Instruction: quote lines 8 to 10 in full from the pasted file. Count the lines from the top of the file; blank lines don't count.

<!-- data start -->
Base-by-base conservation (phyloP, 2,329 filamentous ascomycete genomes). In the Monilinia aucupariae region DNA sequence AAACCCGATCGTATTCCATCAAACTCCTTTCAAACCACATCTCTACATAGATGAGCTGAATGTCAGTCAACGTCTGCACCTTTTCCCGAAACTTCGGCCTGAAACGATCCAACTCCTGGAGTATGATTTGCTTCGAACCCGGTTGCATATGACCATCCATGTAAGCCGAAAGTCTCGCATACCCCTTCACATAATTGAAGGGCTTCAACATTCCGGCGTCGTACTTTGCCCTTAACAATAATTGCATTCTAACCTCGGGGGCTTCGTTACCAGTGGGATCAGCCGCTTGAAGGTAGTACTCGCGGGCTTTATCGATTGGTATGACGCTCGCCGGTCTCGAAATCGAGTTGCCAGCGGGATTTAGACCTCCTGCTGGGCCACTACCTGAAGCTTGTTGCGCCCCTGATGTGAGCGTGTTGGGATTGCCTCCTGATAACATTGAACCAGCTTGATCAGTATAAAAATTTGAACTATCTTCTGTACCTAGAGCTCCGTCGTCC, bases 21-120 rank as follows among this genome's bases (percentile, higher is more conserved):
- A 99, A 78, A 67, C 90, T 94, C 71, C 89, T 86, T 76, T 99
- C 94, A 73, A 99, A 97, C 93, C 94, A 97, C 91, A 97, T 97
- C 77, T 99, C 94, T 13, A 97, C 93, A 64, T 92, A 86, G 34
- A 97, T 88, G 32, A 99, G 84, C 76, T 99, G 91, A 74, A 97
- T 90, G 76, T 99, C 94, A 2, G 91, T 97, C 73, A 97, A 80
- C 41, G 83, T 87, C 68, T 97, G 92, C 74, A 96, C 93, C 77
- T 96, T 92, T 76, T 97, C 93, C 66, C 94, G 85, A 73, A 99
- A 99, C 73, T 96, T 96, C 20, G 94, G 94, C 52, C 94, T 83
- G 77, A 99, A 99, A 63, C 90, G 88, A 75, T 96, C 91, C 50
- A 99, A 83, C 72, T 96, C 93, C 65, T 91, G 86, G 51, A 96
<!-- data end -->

- T 96, T 92, T 76, T 97, C 93, C 66, C 94, G 85, A 73, A 99
- A 99, C 73, T 96, T 96, C 20, G 94, G 94, C 52, C 94, T 83
- G 77, A 99, A 99, A 63, C 90, G 88, A 75, T 96, C 91, C 50